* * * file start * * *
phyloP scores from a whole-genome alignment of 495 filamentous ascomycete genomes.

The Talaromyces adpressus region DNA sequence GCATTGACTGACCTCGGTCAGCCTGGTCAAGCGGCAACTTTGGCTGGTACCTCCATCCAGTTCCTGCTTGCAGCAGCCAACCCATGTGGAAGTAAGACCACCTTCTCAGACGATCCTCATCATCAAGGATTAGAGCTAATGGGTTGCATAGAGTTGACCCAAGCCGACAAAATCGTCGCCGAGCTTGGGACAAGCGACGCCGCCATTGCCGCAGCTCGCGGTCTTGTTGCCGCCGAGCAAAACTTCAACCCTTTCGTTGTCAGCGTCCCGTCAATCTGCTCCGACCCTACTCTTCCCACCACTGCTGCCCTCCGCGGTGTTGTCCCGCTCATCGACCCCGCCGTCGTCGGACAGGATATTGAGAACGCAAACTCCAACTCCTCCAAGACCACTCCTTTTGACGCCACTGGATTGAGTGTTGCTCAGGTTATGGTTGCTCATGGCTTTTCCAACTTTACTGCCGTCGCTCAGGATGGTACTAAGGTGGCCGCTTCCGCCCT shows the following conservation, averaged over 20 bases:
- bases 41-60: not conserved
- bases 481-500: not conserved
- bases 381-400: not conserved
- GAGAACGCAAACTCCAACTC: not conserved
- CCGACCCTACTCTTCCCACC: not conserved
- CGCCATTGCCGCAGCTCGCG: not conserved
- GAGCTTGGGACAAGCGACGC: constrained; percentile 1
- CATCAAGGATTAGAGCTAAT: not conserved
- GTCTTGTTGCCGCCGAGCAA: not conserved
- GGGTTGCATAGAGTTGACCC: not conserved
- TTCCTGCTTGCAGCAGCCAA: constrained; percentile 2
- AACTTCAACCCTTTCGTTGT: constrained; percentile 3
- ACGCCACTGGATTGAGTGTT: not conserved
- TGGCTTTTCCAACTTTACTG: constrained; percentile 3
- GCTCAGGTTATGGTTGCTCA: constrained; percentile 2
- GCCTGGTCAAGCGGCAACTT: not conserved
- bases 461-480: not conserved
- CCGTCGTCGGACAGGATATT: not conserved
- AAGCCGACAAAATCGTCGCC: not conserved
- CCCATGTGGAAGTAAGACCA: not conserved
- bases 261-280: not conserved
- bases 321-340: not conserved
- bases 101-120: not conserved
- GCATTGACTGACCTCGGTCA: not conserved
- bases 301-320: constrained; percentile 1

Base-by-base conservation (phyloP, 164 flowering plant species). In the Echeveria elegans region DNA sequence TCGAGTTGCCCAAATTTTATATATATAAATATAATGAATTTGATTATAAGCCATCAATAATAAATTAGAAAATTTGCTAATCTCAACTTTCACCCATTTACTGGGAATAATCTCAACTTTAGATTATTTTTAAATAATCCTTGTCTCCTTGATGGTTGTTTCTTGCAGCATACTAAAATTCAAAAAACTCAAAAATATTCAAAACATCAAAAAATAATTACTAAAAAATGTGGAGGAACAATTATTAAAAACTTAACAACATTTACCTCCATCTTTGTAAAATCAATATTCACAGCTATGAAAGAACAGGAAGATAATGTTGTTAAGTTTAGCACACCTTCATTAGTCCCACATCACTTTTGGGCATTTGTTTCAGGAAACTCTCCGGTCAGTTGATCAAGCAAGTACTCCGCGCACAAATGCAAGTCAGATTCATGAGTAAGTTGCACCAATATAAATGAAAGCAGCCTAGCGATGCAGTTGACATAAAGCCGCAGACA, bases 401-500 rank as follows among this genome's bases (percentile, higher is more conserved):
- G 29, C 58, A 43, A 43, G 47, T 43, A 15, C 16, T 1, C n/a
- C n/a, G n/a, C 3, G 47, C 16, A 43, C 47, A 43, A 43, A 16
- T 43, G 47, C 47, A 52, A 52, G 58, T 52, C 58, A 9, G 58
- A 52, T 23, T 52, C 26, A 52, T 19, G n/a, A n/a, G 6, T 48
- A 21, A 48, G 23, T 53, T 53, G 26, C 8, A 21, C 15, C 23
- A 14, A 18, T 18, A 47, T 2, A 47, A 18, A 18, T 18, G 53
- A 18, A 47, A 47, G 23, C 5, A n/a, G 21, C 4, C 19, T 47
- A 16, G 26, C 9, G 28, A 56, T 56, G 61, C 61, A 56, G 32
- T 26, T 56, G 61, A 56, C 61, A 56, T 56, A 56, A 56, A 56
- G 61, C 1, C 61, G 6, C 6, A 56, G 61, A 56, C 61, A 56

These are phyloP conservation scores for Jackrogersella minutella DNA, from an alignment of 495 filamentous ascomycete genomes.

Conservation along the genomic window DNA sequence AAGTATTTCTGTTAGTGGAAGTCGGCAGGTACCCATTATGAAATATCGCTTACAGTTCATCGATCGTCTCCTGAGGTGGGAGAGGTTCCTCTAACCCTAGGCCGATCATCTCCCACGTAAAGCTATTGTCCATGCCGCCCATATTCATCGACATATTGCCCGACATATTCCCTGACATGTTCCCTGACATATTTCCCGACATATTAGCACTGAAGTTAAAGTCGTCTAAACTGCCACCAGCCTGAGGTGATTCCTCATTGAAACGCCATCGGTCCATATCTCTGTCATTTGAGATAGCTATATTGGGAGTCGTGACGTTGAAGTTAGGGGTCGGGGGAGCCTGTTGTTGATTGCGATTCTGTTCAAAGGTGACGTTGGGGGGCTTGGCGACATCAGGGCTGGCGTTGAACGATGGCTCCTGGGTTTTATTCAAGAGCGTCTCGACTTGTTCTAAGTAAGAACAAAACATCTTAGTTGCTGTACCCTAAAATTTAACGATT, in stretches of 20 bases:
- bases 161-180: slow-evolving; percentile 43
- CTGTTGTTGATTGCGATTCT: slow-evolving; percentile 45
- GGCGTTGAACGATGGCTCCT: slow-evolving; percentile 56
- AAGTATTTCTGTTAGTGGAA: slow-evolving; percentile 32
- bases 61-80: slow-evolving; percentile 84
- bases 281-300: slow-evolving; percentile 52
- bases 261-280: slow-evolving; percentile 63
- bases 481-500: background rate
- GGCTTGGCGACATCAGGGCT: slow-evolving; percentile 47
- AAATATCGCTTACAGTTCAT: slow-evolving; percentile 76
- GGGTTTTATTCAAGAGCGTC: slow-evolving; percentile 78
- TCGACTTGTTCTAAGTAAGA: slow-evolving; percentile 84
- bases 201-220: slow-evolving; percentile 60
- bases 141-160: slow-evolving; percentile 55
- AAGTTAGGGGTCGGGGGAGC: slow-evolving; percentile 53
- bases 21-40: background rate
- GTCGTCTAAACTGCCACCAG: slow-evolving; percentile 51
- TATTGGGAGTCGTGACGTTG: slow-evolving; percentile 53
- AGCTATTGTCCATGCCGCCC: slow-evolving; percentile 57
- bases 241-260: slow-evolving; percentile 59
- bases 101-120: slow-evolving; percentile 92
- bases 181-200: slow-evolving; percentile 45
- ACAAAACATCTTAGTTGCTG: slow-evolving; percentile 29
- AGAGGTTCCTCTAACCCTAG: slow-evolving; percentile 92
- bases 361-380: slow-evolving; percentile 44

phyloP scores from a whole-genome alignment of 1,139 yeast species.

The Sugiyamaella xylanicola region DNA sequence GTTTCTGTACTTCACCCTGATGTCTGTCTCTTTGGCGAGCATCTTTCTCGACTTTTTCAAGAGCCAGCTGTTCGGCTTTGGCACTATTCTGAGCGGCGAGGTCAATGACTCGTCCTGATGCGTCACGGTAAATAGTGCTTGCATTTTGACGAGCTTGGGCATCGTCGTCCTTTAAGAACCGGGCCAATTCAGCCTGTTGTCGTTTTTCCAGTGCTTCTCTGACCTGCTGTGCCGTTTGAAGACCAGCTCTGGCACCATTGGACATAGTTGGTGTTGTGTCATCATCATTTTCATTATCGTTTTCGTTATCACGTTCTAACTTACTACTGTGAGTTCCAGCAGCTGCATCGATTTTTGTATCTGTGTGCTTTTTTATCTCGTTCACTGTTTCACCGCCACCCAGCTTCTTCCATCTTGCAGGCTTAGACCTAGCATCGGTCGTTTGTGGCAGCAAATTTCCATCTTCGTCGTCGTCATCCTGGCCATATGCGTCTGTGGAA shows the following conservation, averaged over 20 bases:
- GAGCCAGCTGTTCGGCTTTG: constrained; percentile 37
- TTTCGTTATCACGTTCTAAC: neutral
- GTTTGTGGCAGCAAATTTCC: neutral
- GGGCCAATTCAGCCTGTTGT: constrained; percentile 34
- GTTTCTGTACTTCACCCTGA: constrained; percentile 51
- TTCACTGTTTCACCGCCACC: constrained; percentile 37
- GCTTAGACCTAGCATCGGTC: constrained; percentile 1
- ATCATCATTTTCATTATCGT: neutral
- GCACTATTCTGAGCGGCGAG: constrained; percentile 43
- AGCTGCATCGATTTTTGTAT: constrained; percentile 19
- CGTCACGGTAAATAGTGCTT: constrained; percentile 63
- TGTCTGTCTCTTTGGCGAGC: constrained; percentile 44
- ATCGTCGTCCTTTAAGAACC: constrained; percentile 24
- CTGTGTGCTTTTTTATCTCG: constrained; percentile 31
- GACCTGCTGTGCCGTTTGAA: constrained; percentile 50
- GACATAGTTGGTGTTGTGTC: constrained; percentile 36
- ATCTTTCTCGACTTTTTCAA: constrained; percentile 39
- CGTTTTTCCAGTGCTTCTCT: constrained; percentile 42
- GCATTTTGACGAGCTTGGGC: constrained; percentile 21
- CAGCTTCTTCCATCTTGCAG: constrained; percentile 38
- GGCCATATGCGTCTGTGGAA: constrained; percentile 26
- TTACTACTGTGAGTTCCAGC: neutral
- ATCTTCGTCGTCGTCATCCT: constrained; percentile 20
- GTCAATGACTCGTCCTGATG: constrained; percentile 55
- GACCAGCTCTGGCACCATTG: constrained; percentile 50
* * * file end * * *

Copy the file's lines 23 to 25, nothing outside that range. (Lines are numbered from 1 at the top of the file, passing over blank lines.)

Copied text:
- bases 261-280: not conserved
- bases 321-340: not conserved
- bases 101-120: not conserved